BIRMINGHAM, Ala. (WIAT) – Affordable housing is getting harder to find in big cities across the country and it’s no different in cities around the Birmingham-metro area. Couple this with an already prominent housing shortage and it can make the search for a home more difficult.
UAB students are not spared from the nationwide housing shortage or rising rent prices. For some, things get even more difficult as the school’s dorms filled up quicker than expected this year.
“Everywhere around campus is so expensive,” says Kevin Kirwan, a junior at UAB.
Kirwan lives in the Alight apartment complex in downtown Birmingham. He says it’s one of the only affordable options within walking distance of campus.
“It’s really difficult because I know people who live 10-15 minutes out and even still, they’re still paying a ton of money,” says Kirwan. “Not to mention, in, like, downtown Birmingham, it’s so expensive, it’s hard to find an apartment, hard to find roommates.”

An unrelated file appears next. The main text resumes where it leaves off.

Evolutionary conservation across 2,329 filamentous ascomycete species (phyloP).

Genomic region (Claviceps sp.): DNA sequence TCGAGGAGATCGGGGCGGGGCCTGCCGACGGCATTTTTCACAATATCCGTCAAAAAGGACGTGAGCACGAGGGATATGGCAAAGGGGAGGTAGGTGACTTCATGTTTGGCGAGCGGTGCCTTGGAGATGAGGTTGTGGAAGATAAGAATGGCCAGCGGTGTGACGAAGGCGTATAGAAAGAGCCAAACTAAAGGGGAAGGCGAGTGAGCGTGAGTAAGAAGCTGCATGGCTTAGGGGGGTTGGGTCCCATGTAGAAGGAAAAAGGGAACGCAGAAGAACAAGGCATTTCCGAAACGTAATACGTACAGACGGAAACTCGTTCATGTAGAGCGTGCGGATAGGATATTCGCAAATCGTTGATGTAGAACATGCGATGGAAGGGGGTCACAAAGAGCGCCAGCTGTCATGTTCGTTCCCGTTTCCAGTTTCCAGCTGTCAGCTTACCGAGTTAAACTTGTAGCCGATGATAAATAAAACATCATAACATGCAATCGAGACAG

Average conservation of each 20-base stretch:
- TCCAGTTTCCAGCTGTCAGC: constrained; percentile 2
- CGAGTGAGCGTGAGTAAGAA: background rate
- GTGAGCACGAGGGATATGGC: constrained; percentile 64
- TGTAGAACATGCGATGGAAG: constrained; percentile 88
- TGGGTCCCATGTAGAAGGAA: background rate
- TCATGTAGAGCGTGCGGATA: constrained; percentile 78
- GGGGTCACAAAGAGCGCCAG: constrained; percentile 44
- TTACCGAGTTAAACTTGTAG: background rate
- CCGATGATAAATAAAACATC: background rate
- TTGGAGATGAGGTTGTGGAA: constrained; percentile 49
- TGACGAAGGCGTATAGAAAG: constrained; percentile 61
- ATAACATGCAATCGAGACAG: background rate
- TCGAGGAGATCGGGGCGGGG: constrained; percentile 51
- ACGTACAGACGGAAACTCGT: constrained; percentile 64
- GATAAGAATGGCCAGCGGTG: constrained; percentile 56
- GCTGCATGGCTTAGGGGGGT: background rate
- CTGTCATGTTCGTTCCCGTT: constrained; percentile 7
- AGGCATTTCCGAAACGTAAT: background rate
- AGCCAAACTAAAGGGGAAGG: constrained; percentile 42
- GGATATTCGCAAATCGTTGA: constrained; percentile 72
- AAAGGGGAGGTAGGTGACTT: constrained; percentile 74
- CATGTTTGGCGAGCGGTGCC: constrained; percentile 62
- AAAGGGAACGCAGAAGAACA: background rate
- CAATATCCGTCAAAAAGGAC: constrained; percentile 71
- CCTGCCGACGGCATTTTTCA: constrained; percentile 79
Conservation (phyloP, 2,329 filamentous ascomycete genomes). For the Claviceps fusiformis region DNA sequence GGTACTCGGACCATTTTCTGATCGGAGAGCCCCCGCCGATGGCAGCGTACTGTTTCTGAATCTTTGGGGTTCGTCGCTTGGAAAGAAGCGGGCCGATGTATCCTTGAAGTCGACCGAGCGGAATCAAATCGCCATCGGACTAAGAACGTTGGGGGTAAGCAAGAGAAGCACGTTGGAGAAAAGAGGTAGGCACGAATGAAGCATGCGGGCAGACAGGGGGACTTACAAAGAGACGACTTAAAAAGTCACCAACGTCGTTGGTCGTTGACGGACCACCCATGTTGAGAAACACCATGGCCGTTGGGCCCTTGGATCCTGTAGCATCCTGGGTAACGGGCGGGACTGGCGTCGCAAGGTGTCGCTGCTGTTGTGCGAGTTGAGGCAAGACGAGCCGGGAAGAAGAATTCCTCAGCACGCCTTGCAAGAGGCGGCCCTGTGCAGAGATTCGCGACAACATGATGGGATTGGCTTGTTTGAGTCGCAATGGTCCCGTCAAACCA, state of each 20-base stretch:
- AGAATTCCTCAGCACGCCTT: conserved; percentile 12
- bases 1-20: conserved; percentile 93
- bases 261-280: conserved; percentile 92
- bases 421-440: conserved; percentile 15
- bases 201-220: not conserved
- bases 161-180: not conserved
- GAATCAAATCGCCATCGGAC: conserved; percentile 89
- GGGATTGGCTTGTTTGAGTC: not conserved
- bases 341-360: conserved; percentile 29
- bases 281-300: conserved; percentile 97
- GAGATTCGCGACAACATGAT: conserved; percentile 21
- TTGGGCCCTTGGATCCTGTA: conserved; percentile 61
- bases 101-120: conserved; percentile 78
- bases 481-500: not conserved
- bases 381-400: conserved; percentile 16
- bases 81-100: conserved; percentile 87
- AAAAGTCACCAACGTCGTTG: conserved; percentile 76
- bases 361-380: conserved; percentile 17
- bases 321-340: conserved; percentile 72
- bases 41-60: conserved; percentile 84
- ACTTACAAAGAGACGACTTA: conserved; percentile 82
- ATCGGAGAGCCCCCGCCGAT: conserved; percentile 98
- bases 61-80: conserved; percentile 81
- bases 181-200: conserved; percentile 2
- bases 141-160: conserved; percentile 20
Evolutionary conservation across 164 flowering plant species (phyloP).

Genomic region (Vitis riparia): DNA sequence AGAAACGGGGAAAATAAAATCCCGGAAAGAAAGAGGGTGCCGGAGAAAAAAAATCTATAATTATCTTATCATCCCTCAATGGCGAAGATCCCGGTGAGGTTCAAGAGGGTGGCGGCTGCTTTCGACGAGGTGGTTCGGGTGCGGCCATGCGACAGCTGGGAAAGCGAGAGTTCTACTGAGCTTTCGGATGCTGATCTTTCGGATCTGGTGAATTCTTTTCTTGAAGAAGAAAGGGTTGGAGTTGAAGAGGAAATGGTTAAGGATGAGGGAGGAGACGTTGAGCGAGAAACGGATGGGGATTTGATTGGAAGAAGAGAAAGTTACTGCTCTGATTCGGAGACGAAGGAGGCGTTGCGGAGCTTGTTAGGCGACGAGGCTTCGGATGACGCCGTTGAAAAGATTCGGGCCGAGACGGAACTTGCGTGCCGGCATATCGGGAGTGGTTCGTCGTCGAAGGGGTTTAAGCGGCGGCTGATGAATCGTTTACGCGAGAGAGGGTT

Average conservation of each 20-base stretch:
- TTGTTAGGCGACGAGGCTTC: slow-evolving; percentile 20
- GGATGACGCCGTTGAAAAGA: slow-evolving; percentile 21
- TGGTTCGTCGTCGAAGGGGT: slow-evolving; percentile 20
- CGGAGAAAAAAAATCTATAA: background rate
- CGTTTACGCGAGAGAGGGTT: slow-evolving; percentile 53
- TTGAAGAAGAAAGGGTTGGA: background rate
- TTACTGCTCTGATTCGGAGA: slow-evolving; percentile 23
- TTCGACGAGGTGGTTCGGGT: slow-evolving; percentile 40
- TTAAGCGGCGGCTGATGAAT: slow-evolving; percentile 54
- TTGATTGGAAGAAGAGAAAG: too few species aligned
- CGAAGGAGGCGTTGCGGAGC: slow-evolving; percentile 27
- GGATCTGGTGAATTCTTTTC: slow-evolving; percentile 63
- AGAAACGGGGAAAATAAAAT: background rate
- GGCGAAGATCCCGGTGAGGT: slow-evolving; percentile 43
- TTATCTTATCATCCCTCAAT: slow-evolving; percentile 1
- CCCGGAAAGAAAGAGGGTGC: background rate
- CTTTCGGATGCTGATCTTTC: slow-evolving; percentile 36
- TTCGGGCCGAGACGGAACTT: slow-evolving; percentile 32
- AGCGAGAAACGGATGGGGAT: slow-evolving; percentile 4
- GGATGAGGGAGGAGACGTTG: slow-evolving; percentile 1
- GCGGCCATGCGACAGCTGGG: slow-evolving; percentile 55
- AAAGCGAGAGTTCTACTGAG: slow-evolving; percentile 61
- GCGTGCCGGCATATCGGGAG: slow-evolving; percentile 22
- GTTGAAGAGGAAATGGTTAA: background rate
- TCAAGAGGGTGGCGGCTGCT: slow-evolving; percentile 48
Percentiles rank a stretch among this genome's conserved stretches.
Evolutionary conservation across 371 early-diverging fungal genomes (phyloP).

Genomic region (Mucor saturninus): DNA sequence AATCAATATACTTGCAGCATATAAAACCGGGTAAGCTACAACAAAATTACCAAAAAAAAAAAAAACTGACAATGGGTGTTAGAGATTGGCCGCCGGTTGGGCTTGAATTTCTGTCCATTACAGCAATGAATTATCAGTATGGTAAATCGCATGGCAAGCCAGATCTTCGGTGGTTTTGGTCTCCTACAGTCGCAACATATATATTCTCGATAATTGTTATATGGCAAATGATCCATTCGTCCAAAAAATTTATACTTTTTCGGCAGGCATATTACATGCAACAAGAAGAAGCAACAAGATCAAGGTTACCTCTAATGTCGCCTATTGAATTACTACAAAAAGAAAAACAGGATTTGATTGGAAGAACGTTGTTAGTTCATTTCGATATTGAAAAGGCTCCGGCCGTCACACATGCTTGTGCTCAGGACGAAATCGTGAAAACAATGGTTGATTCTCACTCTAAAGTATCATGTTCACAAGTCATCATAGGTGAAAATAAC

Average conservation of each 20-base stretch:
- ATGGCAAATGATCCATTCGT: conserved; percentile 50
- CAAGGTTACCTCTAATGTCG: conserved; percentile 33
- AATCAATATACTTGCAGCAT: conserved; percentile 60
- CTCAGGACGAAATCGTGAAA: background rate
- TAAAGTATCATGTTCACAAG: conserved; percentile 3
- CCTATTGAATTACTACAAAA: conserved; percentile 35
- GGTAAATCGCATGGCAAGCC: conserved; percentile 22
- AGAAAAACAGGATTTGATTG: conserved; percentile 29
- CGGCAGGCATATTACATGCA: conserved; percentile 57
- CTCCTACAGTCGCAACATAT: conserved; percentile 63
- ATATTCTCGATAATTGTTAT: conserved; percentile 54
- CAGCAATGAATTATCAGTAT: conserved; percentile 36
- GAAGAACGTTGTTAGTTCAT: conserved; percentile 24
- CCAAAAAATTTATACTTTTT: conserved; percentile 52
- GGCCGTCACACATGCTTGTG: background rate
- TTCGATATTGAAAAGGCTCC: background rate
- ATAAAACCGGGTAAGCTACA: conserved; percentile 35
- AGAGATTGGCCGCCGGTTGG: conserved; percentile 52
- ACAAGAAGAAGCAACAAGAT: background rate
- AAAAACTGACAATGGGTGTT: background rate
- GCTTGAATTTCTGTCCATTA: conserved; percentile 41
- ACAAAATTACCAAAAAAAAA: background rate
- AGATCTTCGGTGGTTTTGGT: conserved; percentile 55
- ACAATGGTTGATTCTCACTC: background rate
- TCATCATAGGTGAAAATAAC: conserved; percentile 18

Senior UAB student Mallory Atkins lives in Vestavia Hills and commutes to school in order to afford an apartment.
“I was seeing prices from anywhere from $1500 with roommates to $3000 upwards. I did look over in Highland Park at one point, a lot of them didn’t even have central AC,” says Atkins. “Whenever I branched out of Birmingham, I finally found a location.”
Brian Tunnell, CEO of Rent Monster, says rent prices have been in double-digit growth for the last two and a half years but it’s tapered off over the last few months.
“We’re at a 4% year-over-year rent growth right now in Birmingham. That’s pretty good,” says Tunnell. “That’s not where you’d like ideally to be but you can live with 4%.”
Birmingham City Councilman Hunter Williams says affordability downtown is something that’s been a problem for the last few years, but it’s a part of growing pains for the city.
“While we have a level of occupancy that gets larger and larger and almost maxes out, you always have more and more units coming online,” says Williams. “This supply and demand really actually keeps Birmingham much more affordable than any other southeastern city that we compete with.”
Tunnell says a local chapter of the Urban Land Institute will have a forming meeting tomorrow for a Housing Action Council where members will work to find solutions to housing problems in the city.